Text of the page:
From the great unraveling of the world order to the myth of western civilization, here are this week’s top picks in imperial and global history.
Mr Trump’s campaign appealed to nativism, isolationism and protectionism. He railed against immigrants and vowed to build a vast wall to keep them out, at Mexico’s expense. He castigated allies in Europe and Asia, disavowing decades of foreign policy doctrine by suggesting Japan and South Korea could go nuclear to counter security threats from China. He cosied up to Vladimir Putin, coming close to being an apologist for the Kremlin. And he pledged to tear up trade agreements such as Nafta and the Trans-Pacific Partnership in order to protect and reclaim American manufacturing jobs.
Mr Trump’s sweeping rhetoric and compulsive tweeting resonated among millions of Americans who have felt marginalised by globalisation. In the US, as told by Mr Trump, globalisation and free trade have rewarded only a privileged few. There is a kernel of truth in Mr Trump’s generalisations, to which more centrist leaders have given too little notice. Inequality has risen and median incomes have stagnated or fallen in recent years, especially among those without a college degree. [continue reading]
Here is the challenge: to write a history of modern political thought and culture that can simultaneously – and equally – embody and communicate the perspectives of those who arrived in Virginia in the hold of the slave ship São João Bautista, of Thomas Jefferson and Sally Hemings, of Jean-Jacques Dessalines and Napoleon Bonaparte, of Andrew Jackson and Harriet Tubman. While such a project might seem quixotic, we have to try. That is the political history that we’ll need in order to construct a future politics that moves beyond the legacies of racial slavery, rather than perpetually dwelling with them. The field of ‘Atlantic History’, which has expanded dramatically in the past decades, is the thing that will enable us to do it.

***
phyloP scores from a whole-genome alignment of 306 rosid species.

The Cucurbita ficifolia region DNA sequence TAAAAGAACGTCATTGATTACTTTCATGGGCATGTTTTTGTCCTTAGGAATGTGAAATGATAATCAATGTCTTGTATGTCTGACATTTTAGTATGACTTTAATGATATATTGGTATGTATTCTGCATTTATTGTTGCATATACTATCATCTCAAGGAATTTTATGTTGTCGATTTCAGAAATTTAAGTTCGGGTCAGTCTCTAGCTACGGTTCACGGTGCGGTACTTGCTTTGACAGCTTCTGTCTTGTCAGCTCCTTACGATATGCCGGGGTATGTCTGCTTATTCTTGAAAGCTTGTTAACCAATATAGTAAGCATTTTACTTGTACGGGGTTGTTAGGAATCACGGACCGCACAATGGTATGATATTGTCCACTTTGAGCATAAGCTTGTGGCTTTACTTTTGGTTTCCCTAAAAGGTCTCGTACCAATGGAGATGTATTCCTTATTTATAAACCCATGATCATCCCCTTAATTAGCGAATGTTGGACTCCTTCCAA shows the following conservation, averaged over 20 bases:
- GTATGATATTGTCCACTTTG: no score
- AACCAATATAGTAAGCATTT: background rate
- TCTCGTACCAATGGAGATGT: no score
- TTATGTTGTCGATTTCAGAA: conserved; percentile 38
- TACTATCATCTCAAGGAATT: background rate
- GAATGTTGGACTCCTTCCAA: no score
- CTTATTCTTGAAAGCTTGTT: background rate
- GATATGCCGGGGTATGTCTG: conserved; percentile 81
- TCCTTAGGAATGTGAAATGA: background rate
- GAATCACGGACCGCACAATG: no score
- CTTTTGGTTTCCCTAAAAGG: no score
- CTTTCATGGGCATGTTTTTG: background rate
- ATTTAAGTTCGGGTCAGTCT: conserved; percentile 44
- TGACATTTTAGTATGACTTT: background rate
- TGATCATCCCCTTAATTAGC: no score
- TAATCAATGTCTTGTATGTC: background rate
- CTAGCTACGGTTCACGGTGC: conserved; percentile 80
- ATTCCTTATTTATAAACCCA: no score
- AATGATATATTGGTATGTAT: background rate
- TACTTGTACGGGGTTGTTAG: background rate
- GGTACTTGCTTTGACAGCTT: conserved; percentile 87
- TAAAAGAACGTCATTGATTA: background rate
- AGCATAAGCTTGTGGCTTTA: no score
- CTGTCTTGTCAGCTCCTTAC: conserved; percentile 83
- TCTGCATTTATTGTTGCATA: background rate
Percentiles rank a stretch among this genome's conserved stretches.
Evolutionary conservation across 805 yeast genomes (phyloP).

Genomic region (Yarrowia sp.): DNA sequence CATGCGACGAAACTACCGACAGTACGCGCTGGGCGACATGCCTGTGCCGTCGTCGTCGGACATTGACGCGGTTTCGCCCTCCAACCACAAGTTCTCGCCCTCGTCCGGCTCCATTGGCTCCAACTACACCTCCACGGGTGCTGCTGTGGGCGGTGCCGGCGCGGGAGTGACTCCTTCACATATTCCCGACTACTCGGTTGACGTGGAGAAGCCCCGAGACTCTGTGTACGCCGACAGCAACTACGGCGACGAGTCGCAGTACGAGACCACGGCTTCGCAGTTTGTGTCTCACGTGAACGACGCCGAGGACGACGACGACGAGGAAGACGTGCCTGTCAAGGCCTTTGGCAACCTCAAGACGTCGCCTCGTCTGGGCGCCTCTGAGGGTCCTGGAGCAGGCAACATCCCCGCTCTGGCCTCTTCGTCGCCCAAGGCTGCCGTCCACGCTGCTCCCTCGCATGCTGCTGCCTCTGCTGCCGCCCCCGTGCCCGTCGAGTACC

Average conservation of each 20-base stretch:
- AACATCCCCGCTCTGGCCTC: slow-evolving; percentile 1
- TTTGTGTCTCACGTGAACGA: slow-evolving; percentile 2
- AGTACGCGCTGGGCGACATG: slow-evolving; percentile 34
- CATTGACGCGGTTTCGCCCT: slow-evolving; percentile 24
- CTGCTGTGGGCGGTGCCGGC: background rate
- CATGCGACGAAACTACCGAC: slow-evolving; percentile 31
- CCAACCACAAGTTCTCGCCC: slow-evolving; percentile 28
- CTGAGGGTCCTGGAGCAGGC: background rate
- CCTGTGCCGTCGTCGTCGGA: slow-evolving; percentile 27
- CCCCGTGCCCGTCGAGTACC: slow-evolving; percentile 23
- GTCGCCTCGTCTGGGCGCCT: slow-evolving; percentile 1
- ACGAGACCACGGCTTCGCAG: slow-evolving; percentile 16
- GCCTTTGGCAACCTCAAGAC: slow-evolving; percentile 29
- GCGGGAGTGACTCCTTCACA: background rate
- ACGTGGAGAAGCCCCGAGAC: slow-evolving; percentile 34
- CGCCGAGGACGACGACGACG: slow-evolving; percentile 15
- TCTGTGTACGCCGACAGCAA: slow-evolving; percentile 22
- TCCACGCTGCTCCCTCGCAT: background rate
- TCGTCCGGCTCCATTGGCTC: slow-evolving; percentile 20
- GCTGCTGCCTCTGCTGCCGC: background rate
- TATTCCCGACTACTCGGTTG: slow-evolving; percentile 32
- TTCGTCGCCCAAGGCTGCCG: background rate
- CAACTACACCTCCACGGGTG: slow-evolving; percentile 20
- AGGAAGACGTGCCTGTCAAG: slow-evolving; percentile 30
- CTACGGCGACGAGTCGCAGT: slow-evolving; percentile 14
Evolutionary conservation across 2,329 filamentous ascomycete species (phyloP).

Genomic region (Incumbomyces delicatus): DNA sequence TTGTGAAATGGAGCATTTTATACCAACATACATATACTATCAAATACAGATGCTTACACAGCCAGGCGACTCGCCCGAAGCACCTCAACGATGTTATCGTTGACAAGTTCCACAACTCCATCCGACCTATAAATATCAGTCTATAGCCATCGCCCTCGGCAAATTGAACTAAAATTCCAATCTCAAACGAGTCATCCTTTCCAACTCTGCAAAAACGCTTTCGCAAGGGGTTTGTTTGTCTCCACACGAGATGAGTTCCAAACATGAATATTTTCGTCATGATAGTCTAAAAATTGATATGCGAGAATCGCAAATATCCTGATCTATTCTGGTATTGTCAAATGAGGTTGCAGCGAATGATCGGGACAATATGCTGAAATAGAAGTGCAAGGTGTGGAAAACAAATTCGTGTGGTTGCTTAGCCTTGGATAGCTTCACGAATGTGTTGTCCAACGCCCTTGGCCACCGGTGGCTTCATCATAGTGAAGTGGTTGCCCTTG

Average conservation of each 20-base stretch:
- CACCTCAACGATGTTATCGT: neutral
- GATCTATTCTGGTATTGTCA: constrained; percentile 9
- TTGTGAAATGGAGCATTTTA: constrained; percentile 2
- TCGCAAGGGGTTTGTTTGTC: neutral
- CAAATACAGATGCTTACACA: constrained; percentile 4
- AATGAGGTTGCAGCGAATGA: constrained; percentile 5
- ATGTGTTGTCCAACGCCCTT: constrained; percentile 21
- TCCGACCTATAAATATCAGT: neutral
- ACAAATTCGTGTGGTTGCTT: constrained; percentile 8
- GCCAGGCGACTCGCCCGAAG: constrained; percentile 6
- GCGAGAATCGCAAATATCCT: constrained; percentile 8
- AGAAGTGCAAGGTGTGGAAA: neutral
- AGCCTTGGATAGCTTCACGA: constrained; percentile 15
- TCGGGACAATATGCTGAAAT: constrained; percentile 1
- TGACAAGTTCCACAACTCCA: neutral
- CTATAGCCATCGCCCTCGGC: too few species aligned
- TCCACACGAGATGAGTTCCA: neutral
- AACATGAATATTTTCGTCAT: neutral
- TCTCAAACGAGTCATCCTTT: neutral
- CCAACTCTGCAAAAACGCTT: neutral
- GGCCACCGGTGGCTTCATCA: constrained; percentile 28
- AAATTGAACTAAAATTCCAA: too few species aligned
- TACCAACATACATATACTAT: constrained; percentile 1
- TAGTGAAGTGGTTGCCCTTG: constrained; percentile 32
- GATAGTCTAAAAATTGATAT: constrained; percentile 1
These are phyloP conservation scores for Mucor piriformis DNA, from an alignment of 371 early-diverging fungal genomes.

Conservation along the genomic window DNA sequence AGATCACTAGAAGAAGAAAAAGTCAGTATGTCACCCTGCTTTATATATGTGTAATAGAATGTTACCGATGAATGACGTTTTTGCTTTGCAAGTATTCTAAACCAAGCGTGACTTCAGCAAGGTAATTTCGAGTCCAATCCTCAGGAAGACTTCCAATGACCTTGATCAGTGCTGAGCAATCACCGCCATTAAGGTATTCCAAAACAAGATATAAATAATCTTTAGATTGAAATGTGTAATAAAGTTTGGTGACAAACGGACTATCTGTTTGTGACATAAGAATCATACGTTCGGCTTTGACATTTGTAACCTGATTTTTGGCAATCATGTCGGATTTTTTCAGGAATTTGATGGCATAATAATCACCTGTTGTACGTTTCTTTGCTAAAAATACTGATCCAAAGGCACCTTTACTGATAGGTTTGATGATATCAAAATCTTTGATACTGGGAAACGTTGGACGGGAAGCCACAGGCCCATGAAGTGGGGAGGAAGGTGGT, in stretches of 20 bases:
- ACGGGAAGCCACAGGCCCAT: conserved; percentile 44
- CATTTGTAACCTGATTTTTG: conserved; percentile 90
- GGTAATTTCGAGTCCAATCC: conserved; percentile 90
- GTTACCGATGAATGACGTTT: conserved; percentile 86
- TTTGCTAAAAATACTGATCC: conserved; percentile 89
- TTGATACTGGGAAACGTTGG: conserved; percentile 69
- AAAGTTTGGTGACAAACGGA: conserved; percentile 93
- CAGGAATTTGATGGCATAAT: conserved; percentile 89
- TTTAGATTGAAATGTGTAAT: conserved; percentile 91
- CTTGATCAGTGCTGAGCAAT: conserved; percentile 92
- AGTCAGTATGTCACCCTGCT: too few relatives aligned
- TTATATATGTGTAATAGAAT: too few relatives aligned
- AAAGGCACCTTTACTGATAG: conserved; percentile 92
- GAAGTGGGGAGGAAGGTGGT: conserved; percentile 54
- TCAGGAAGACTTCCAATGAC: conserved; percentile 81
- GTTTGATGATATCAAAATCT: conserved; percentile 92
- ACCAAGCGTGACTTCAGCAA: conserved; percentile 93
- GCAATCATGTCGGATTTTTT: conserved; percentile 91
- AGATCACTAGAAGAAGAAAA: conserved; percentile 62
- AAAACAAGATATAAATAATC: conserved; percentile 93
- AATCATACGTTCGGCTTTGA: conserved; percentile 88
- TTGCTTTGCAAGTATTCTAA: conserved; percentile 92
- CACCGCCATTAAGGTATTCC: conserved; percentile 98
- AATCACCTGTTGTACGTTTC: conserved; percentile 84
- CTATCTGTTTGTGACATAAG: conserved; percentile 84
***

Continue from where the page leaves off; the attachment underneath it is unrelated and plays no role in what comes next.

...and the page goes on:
That the United States was born of a history of conquest and settlement that brought people from Europe and Africa across the Atlantic is, of course, an unavoidable part of the nation’s history. More broadly, this is the story of all the Americas, though the particular ways in which European, African and Native American peoples became intertwined in the process varies greatly from place to place. The questions posed by Atlantic History are about how to tell that story. Who do we place at the centre of this history? What categories of analysis should we use, and what social, economic and institutional structures should we focus on? [continue reading]
The election of Donald Trump has been welcomed by autocrats and demagogues across the world, from Moscow to the Philippines. The reaction of democratic leaders, especially in Europe, has on the contrary been a mixture of awe, anxiety and an effort to put a brave face on an event that might threaten a rules-based world order. This is the first daunting question raised by America’s choice of a man whose only experience in international relations has been as a real estate investor, and whose presidential campaign was marked by utterances which reflected either ignorance or disdain for what the US has traditionally stood for in the world.